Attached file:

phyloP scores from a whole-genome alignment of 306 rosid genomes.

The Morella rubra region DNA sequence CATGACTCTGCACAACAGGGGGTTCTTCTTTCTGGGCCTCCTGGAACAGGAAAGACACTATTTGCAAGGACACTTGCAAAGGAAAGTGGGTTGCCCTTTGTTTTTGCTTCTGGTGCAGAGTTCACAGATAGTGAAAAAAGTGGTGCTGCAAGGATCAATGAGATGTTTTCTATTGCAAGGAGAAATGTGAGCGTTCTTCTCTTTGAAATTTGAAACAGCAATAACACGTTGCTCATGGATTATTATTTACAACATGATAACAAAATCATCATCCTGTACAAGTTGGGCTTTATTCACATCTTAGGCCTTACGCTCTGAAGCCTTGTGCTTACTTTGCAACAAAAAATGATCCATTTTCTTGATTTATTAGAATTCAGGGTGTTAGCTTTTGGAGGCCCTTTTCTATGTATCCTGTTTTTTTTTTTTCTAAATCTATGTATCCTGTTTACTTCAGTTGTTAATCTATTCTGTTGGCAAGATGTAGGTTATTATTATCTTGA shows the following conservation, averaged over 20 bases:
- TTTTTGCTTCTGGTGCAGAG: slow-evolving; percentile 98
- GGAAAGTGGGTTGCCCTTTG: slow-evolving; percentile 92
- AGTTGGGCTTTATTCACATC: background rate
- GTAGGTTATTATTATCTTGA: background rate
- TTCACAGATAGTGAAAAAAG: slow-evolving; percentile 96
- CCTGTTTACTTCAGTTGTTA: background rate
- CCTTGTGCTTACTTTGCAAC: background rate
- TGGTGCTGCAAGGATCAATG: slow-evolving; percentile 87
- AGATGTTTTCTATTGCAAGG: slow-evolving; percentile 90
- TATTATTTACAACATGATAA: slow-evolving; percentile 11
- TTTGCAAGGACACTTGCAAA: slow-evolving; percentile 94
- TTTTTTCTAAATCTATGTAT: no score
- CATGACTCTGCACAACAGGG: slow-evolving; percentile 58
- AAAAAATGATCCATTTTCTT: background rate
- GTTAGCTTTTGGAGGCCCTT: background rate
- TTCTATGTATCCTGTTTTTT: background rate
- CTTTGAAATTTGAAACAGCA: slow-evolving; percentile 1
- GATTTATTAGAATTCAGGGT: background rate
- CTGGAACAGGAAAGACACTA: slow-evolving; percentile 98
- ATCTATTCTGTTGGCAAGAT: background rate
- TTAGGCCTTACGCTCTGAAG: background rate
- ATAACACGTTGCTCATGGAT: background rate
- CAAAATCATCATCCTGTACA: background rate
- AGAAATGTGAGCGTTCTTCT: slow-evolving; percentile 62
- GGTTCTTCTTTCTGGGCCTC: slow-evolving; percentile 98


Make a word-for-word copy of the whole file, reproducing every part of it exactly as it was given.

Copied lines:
phyloP scores from a whole-genome alignment of 306 rosid genomes.

The Morella rubra region DNA sequence CATGACTCTGCACAACAGGGGGTTCTTCTTTCTGGGCCTCCTGGAACAGGAAAGACACTATTTGCAAGGACACTTGCAAAGGAAAGTGGGTTGCCCTTTGTTTTTGCTTCTGGTGCAGAGTTCACAGATAGTGAAAAAAGTGGTGCTGCAAGGATCAATGAGATGTTTTCTATTGCAAGGAGAAATGTGAGCGTTCTTCTCTTTGAAATTTGAAACAGCAATAACACGTTGCTCATGGATTATTATTTACAACATGATAACAAAATCATCATCCTGTACAAGTTGGGCTTTATTCACATCTTAGGCCTTACGCTCTGAAGCCTTGTGCTTACTTTGCAACAAAAAATGATCCATTTTCTTGATTTATTAGAATTCAGGGTGTTAGCTTTTGGAGGCCCTTTTCTATGTATCCTGTTTTTTTTTTTTCTAAATCTATGTATCCTGTTTACTTCAGTTGTTAATCTATTCTGTTGGCAAGATGTAGGTTATTATTATCTTGA shows the following conservation, averaged over 20 bases:
- TTTTTGCTTCTGGTGCAGAG: slow-evolving; percentile 98
- GGAAAGTGGGTTGCCCTTTG: slow-evolving; percentile 92
- AGTTGGGCTTTATTCACATC: background rate
- GTAGGTTATTATTATCTTGA: background rate
- TTCACAGATAGTGAAAAAAG: slow-evolving; percentile 96
- CCTGTTTACTTCAGTTGTTA: background rate
- CCTTGTGCTTACTTTGCAAC: background rate
- TGGTGCTGCAAGGATCAATG: slow-evolving; percentile 87
- AGATGTTTTCTATTGCAAGG: slow-evolving; percentile 90
- TATTATTTACAACATGATAA: slow-evolving; percentile 11
- TTTGCAAGGACACTTGCAAA: slow-evolving; percentile 94
- TTTTTTCTAAATCTATGTAT: no score
- CATGACTCTGCACAACAGGG: slow-evolving; percentile 58
- AAAAAATGATCCATTTTCTT: background rate
- GTTAGCTTTTGGAGGCCCTT: background rate
- TTCTATGTATCCTGTTTTTT: background rate
- CTTTGAAATTTGAAACAGCA: slow-evolving; percentile 1
- GATTTATTAGAATTCAGGGT: background rate
- CTGGAACAGGAAAGACACTA: slow-evolving; percentile 98
- ATCTATTCTGTTGGCAAGAT: background rate
- TTAGGCCTTACGCTCTGAAG: background rate
- ATAACACGTTGCTCATGGAT: background rate
- CAAAATCATCATCCTGTACA: background rate
- AGAAATGTGAGCGTTCTTCT: slow-evolving; percentile 62
- GGTTCTTCTTTCTGGGCCTC: slow-evolving; percentile 98